Shootings in Dallas, in Orlando, in Charleston, in Istanbul.
They're all horrifying and upsetting, of course. The randomness, the unfairness, the sheer insanity of it all.
And what we tend to do in these situations is fall deep into a spiral. We watch the news, we talk about it, we discuss the horror.
That's all completely understandable.
But on the whole, it makes us feel bad.
It's almost as if we're reliving the awfulness each time we turn on the news or jump onto Facebook.
When this happens, we're at another of those forks in the road.
Instead, let's ask: What can I do, right now, that would make me feel a little bit better?
And the answer is likely not to indulge in the sorrow.
I'd like to suggest to you instead that you ask this question next: What do I want instead? What do I want the world to be like?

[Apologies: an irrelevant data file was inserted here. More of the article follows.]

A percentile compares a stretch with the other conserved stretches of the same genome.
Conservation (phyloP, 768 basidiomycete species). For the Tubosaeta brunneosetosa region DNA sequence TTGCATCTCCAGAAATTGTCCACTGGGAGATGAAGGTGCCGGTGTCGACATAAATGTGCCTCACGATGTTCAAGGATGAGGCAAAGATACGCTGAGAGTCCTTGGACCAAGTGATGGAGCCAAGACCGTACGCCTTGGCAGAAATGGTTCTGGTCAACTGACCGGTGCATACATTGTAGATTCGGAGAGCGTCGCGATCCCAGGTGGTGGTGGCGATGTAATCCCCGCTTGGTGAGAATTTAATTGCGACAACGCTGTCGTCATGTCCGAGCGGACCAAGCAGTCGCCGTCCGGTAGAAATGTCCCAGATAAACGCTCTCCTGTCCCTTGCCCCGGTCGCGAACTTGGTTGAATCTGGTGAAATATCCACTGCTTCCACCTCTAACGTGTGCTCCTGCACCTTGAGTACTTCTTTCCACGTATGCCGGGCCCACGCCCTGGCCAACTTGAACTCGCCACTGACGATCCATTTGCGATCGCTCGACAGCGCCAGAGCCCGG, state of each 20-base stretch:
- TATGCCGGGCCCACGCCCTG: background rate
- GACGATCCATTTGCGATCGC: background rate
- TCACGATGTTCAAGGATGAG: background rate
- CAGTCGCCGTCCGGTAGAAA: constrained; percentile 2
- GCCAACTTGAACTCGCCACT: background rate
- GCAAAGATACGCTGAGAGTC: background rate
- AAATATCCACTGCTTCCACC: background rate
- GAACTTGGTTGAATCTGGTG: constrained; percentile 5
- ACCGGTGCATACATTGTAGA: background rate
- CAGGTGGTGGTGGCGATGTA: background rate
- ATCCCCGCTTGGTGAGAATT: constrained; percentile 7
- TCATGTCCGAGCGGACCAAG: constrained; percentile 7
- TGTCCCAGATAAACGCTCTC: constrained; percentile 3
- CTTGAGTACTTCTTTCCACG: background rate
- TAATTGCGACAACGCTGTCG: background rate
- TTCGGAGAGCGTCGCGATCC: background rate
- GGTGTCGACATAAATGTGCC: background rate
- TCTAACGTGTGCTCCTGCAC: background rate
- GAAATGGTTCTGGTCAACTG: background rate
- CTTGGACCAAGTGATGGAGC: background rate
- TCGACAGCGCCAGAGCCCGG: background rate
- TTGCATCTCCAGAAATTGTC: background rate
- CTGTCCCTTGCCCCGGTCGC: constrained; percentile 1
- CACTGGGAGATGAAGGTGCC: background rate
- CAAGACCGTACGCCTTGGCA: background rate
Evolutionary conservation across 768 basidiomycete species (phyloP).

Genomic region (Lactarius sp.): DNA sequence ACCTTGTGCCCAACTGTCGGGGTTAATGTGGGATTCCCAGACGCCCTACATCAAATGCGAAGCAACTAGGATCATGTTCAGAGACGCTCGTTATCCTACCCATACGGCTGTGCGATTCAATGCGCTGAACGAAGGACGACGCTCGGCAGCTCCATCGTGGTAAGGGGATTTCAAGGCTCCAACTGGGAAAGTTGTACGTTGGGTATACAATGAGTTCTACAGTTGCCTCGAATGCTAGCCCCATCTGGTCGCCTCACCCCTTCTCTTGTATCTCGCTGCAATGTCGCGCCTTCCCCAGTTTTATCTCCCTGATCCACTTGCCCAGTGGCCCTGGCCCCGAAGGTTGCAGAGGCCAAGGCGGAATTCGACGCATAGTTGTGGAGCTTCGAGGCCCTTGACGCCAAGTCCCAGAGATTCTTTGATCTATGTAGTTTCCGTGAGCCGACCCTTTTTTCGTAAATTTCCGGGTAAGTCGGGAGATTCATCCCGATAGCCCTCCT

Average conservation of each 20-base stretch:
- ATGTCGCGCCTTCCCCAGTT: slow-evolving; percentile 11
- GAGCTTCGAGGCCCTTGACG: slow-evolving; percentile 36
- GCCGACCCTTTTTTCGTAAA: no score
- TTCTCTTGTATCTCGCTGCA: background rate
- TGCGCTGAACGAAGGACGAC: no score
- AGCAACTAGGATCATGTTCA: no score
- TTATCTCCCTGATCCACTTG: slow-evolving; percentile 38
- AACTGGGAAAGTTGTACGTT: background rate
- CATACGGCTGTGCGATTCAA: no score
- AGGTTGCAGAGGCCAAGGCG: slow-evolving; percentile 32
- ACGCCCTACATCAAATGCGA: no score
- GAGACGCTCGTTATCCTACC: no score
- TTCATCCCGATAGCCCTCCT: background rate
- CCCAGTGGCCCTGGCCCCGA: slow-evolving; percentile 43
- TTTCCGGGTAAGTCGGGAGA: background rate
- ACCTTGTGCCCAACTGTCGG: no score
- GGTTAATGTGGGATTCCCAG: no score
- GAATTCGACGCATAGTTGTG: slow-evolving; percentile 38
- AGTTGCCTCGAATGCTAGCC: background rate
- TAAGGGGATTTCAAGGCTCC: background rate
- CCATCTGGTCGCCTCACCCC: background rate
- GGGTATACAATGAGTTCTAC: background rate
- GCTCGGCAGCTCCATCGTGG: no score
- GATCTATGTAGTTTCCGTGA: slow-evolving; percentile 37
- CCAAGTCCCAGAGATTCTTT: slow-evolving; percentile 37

The answer might be the exact opposite of that horrible event.
It might be filled with harmony, with peace and with love. Because that's what we all want, in the end, isn't it?
When we do that, we immediately change our internal conversation from one of sorrow to one of joy.
We transform our energy from gloom to excitement.
And we make one small step, not just to making ourselves feel better, but to making the world feel better.
After all, if our next move is to go outside or to hop onto Facebook with that feeling, we can't help replace a little of that fear with an equal measure of love.